This is so true:
When I joined Google it grew from ~1500 to 15,000 people in 3.5 years. After my startup was acquired by Twitter, Twitter grew from ~90 to ~1500 people in 3 years. When companies grow that rapidly they are literally a different company every 6 months. This means every 6-12 months the company’s org structure may change.
I can vouch for this 100% as I’ve experienced hyper-growth companies and felt the thrill (and the chill) of having the organization evolve and change literally in front of my very eyes.
For some this is truly exciting and for others it’s really scary, which is also crucial to understand: The people that you attract and hire in the beginning are not going to be the same type of people that you attract and hire later down the line. The organization has fundamentally changed and the type of people that you need also changes.
In contrast to this post about the Right Size Company a hyper-growth startup can’t be pegged into a nice and tidy bucket easily. I like what Elad posits in his post, though, about being ultra-pragmatic about it all. It’s good business to change the way that you look at your organizational structure and you should be open to the changes, even if it is uncomfortable.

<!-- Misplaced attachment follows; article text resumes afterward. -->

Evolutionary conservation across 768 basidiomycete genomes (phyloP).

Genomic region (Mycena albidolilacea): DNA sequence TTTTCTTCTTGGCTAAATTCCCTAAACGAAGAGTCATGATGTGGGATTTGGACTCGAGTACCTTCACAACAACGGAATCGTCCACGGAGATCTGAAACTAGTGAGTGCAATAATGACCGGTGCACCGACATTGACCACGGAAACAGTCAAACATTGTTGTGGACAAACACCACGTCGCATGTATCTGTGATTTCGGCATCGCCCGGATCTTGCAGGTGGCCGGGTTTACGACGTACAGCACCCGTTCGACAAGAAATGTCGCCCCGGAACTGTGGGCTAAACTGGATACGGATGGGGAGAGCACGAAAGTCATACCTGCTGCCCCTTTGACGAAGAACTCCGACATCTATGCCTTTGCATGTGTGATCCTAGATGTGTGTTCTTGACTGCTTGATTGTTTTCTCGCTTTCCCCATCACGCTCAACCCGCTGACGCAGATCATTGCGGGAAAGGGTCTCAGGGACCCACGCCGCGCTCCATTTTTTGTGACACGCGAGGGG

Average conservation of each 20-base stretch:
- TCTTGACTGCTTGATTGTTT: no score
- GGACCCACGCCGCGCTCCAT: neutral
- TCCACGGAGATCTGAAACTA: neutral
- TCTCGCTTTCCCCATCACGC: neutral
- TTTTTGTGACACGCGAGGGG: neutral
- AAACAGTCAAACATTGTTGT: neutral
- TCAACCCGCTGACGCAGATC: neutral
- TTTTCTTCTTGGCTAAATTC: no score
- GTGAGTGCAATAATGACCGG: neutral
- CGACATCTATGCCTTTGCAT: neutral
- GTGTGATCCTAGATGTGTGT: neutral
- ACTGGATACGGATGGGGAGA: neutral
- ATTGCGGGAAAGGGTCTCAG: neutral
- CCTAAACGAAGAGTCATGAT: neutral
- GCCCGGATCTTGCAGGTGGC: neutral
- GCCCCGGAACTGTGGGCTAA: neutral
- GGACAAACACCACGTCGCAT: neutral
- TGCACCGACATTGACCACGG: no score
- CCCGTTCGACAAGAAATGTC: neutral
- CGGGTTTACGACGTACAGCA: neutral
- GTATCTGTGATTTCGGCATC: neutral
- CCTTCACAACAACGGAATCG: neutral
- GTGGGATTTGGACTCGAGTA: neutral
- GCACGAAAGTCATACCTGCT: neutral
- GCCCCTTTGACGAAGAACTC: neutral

As CEO, you should look at your team and allocate functional areas based in part on who has time and skill set to focus on the area and make it succeed. This does not mean the area needs to work for this executive forever. Remember, nothing needs to be permanent.
Remember, nothing needs to be permanent and that doesn’t need to scare you.
This is also a very relevant read on “Ditching Flat” as well:
Letting go of our “flat” management style was one of the toughest adjustments that we had to make as we scaled the business. We ended up doing something that I never planned to do—create an organizational chart. And it turned out to be one of the best decisions we made.
Love that. Again, keeping an open mind!